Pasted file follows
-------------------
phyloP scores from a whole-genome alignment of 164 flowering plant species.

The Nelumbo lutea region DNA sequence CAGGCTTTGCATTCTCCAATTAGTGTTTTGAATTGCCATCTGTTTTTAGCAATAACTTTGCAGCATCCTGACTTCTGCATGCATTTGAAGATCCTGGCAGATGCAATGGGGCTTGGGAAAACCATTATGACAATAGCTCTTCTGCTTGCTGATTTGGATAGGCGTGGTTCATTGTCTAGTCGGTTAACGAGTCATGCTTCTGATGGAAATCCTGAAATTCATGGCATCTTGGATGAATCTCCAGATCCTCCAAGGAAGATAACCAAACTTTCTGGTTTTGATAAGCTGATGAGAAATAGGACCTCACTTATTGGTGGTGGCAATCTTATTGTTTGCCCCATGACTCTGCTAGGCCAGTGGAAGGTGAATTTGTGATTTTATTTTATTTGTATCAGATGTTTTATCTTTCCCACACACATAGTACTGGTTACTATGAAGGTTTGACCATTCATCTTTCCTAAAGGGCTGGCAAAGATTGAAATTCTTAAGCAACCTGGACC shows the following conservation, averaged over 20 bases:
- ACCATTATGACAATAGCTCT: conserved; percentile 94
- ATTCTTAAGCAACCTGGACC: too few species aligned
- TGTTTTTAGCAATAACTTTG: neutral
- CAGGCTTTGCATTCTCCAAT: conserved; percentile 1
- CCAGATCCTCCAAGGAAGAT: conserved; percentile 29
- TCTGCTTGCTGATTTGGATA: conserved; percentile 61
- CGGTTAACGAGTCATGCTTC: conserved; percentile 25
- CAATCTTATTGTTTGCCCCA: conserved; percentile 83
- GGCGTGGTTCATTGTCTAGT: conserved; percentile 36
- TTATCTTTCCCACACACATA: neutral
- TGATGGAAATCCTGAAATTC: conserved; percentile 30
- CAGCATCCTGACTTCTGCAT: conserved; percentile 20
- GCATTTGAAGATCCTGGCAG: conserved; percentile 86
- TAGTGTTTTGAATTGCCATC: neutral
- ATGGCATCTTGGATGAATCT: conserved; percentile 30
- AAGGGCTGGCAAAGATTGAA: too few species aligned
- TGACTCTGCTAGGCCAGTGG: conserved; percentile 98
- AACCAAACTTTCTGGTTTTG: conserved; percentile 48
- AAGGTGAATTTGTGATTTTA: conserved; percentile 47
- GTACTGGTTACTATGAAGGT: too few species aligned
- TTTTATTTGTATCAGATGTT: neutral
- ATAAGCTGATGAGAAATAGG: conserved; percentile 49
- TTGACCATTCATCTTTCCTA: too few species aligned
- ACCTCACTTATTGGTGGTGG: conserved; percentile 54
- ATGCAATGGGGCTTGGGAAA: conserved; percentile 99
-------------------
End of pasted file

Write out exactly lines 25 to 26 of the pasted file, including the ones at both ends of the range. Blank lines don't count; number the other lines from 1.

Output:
- TTGACCATTCATCTTTCCTA: too few species aligned
- ACCTCACTTATTGGTGGTGG: conserved; percentile 54